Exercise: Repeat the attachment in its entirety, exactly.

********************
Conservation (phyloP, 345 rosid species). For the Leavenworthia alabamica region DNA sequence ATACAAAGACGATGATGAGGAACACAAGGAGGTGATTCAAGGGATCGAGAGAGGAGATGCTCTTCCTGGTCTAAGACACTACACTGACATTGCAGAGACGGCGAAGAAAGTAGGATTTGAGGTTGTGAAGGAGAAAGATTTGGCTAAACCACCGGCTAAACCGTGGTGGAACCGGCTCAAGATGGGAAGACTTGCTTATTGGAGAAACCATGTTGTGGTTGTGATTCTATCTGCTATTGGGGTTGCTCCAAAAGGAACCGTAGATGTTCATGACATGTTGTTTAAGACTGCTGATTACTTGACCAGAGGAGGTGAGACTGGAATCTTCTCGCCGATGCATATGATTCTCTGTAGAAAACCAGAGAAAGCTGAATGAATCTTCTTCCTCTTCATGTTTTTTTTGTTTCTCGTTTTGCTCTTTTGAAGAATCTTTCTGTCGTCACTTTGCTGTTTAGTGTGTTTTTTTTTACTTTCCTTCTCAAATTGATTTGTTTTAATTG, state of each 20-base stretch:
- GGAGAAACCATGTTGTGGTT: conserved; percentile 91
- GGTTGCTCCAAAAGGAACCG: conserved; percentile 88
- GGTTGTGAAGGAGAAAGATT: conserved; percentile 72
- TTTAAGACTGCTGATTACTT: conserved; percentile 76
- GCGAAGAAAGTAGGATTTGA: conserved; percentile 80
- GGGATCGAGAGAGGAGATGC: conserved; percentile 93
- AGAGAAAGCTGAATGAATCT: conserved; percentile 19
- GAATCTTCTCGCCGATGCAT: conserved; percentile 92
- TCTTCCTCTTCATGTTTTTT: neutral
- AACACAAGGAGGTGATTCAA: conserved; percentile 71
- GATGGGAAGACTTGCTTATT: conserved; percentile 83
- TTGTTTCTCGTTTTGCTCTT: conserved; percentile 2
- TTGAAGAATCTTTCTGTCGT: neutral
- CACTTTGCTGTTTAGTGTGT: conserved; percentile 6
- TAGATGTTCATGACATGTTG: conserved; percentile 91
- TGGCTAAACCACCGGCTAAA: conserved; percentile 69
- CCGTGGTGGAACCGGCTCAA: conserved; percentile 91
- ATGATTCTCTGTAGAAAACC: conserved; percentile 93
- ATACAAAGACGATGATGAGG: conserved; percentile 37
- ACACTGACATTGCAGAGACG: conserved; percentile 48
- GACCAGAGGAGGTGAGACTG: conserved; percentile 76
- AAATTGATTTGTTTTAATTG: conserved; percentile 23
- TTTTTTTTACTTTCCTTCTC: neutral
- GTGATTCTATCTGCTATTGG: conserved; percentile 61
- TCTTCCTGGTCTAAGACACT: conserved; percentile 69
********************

Conservation (phyloP, 345 rosid species). For the Leavenworthia alabamica region DNA sequence ATACAAAGACGATGATGAGGAACACAAGGAGGTGATTCAAGGGATCGAGAGAGGAGATGCTCTTCCTGGTCTAAGACACTACACTGACATTGCAGAGACGGCGAAGAAAGTAGGATTTGAGGTTGTGAAGGAGAAAGATTTGGCTAAACCACCGGCTAAACCGTGGTGGAACCGGCTCAAGATGGGAAGACTTGCTTATTGGAGAAACCATGTTGTGGTTGTGATTCTATCTGCTATTGGGGTTGCTCCAAAAGGAACCGTAGATGTTCATGACATGTTGTTTAAGACTGCTGATTACTTGACCAGAGGAGGTGAGACTGGAATCTTCTCGCCGATGCATATGATTCTCTGTAGAAAACCAGAGAAAGCTGAATGAATCTTCTTCCTCTTCATGTTTTTTTTGTTTCTCGTTTTGCTCTTTTGAAGAATCTTTCTGTCGTCACTTTGCTGTTTAGTGTGTTTTTTTTTACTTTCCTTCTCAAATTGATTTGTTTTAATTG, state of each 20-base stretch:
- GGAGAAACCATGTTGTGGTT: conserved; percentile 91
- GGTTGCTCCAAAAGGAACCG: conserved; percentile 88
- GGTTGTGAAGGAGAAAGATT: conserved; percentile 72
- TTTAAGACTGCTGATTACTT: conserved; percentile 76
- GCGAAGAAAGTAGGATTTGA: conserved; percentile 80
- GGGATCGAGAGAGGAGATGC: conserved; percentile 93
- AGAGAAAGCTGAATGAATCT: conserved; percentile 19
- GAATCTTCTCGCCGATGCAT: conserved; percentile 92
- TCTTCCTCTTCATGTTTTTT: neutral
- AACACAAGGAGGTGATTCAA: conserved; percentile 71
- GATGGGAAGACTTGCTTATT: conserved; percentile 83
- TTGTTTCTCGTTTTGCTCTT: conserved; percentile 2
- TTGAAGAATCTTTCTGTCGT: neutral
- CACTTTGCTGTTTAGTGTGT: conserved; percentile 6
- TAGATGTTCATGACATGTTG: conserved; percentile 91
- TGGCTAAACCACCGGCTAAA: conserved; percentile 69
- CCGTGGTGGAACCGGCTCAA: conserved; percentile 91
- ATGATTCTCTGTAGAAAACC: conserved; percentile 93
- ATACAAAGACGATGATGAGG: conserved; percentile 37
- ACACTGACATTGCAGAGACG: conserved; percentile 48
- GACCAGAGGAGGTGAGACTG: conserved; percentile 76
- AAATTGATTTGTTTTAATTG: conserved; percentile 23
- TTTTTTTTACTTTCCTTCTC: neutral
- GTGATTCTATCTGCTATTGG: conserved; percentile 61
- TCTTCCTGGTCTAAGACACT: conserved; percentile 69